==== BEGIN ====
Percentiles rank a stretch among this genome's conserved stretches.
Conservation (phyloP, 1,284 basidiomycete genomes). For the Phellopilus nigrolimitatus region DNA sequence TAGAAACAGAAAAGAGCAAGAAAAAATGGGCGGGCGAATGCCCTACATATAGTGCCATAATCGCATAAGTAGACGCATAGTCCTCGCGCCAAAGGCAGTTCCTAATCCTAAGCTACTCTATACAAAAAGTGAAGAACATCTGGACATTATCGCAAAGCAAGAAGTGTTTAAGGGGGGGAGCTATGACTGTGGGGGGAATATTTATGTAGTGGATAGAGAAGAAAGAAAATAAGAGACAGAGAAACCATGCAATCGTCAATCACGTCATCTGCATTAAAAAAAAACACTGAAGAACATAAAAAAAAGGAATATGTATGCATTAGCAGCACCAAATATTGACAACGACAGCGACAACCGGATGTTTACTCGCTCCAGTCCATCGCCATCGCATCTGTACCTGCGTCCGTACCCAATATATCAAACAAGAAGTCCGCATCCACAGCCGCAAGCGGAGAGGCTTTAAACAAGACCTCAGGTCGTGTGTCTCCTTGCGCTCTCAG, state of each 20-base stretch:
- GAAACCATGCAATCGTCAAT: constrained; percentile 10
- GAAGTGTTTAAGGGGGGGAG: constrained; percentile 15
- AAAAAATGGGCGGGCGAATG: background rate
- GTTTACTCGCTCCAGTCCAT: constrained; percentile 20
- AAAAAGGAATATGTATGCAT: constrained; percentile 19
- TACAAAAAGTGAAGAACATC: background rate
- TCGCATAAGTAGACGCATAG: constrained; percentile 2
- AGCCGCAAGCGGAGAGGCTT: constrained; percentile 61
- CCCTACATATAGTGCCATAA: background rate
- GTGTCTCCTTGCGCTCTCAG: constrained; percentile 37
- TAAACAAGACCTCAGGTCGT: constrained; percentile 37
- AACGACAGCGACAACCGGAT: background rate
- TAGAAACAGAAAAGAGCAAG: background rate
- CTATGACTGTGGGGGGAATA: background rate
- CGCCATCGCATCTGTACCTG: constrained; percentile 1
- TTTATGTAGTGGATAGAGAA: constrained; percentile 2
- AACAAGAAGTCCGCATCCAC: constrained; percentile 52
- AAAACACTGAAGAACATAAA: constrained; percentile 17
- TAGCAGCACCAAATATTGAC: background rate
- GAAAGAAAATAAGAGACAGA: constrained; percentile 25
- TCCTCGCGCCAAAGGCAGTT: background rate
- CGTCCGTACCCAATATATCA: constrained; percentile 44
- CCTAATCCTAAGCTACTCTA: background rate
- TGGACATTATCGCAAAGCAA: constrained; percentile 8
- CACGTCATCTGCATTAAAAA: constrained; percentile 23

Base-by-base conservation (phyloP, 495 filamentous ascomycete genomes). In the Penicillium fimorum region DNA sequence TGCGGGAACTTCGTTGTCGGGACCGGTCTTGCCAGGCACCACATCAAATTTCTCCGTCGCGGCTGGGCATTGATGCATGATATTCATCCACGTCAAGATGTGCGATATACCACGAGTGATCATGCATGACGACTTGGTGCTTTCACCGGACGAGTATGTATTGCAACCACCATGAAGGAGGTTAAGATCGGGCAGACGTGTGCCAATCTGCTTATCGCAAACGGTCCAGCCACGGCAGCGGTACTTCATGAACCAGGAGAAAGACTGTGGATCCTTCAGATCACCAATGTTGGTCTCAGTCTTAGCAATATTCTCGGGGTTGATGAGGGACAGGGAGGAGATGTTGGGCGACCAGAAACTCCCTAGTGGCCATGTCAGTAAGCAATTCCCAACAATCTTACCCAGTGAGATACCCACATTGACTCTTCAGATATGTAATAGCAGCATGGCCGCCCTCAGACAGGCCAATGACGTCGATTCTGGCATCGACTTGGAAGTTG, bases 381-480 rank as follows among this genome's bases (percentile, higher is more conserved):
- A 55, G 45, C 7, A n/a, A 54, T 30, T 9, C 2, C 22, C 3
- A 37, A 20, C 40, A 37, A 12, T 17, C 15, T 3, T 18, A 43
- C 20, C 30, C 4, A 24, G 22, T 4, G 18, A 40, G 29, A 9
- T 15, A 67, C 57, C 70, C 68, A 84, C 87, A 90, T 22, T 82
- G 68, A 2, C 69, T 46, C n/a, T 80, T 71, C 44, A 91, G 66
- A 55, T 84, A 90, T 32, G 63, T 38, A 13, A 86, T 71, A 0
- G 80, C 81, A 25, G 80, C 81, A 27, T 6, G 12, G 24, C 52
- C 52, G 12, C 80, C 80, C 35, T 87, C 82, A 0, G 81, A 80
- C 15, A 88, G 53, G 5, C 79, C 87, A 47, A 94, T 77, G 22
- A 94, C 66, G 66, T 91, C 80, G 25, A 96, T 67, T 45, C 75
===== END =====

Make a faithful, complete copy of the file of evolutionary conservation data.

Percentiles rank a stretch among this genome's conserved stretches.
Conservation (phyloP, 1,284 basidiomycete genomes). For the Phellopilus nigrolimitatus region DNA sequence TAGAAACAGAAAAGAGCAAGAAAAAATGGGCGGGCGAATGCCCTACATATAGTGCCATAATCGCATAAGTAGACGCATAGTCCTCGCGCCAAAGGCAGTTCCTAATCCTAAGCTACTCTATACAAAAAGTGAAGAACATCTGGACATTATCGCAAAGCAAGAAGTGTTTAAGGGGGGGAGCTATGACTGTGGGGGGAATATTTATGTAGTGGATAGAGAAGAAAGAAAATAAGAGACAGAGAAACCATGCAATCGTCAATCACGTCATCTGCATTAAAAAAAAACACTGAAGAACATAAAAAAAAGGAATATGTATGCATTAGCAGCACCAAATATTGACAACGACAGCGACAACCGGATGTTTACTCGCTCCAGTCCATCGCCATCGCATCTGTACCTGCGTCCGTACCCAATATATCAAACAAGAAGTCCGCATCCACAGCCGCAAGCGGAGAGGCTTTAAACAAGACCTCAGGTCGTGTGTCTCCTTGCGCTCTCAG, state of each 20-base stretch:
- GAAACCATGCAATCGTCAAT: constrained; percentile 10
- GAAGTGTTTAAGGGGGGGAG: constrained; percentile 15
- AAAAAATGGGCGGGCGAATG: background rate
- GTTTACTCGCTCCAGTCCAT: constrained; percentile 20
- AAAAAGGAATATGTATGCAT: constrained; percentile 19
- TACAAAAAGTGAAGAACATC: background rate
- TCGCATAAGTAGACGCATAG: constrained; percentile 2
- AGCCGCAAGCGGAGAGGCTT: constrained; percentile 61
- CCCTACATATAGTGCCATAA: background rate
- GTGTCTCCTTGCGCTCTCAG: constrained; percentile 37
- TAAACAAGACCTCAGGTCGT: constrained; percentile 37
- AACGACAGCGACAACCGGAT: background rate
- TAGAAACAGAAAAGAGCAAG: background rate
- CTATGACTGTGGGGGGAATA: background rate
- CGCCATCGCATCTGTACCTG: constrained; percentile 1
- TTTATGTAGTGGATAGAGAA: constrained; percentile 2
- AACAAGAAGTCCGCATCCAC: constrained; percentile 52
- AAAACACTGAAGAACATAAA: constrained; percentile 17
- TAGCAGCACCAAATATTGAC: background rate
- GAAAGAAAATAAGAGACAGA: constrained; percentile 25
- TCCTCGCGCCAAAGGCAGTT: background rate
- CGTCCGTACCCAATATATCA: constrained; percentile 44
- CCTAATCCTAAGCTACTCTA: background rate
- TGGACATTATCGCAAAGCAA: constrained; percentile 8
- CACGTCATCTGCATTAAAAA: constrained; percentile 23

Base-by-base conservation (phyloP, 495 filamentous ascomycete genomes). In the Penicillium fimorum region DNA sequence TGCGGGAACTTCGTTGTCGGGACCGGTCTTGCCAGGCACCACATCAAATTTCTCCGTCGCGGCTGGGCATTGATGCATGATATTCATCCACGTCAAGATGTGCGATATACCACGAGTGATCATGCATGACGACTTGGTGCTTTCACCGGACGAGTATGTATTGCAACCACCATGAAGGAGGTTAAGATCGGGCAGACGTGTGCCAATCTGCTTATCGCAAACGGTCCAGCCACGGCAGCGGTACTTCATGAACCAGGAGAAAGACTGTGGATCCTTCAGATCACCAATGTTGGTCTCAGTCTTAGCAATATTCTCGGGGTTGATGAGGGACAGGGAGGAGATGTTGGGCGACCAGAAACTCCCTAGTGGCCATGTCAGTAAGCAATTCCCAACAATCTTACCCAGTGAGATACCCACATTGACTCTTCAGATATGTAATAGCAGCATGGCCGCCCTCAGACAGGCCAATGACGTCGATTCTGGCATCGACTTGGAAGTTG, bases 381-480 rank as follows among this genome's bases (percentile, higher is more conserved):
- A 55, G 45, C 7, A n/a, A 54, T 30, T 9, C 2, C 22, C 3
- A 37, A 20, C 40, A 37, A 12, T 17, C 15, T 3, T 18, A 43
- C 20, C 30, C 4, A 24, G 22, T 4, G 18, A 40, G 29, A 9
- T 15, A 67, C 57, C 70, C 68, A 84, C 87, A 90, T 22, T 82
- G 68, A 2, C 69, T 46, C n/a, T 80, T 71, C 44, A 91, G 66
- A 55, T 84, A 90, T 32, G 63, T 38, A 13, A 86, T 71, A 0
- G 80, C 81, A 25, G 80, C 81, A 27, T 6, G 12, G 24, C 52
- C 52, G 12, C 80, C 80, C 35, T 87, C 82, A 0, G 81, A 80
- C 15, A 88, G 53, G 5, C 79, C 87, A 47, A 94, T 77, G 22
- A 94, C 66, G 66, T 91, C 80, G 25, A 96, T 67, T 45, C 75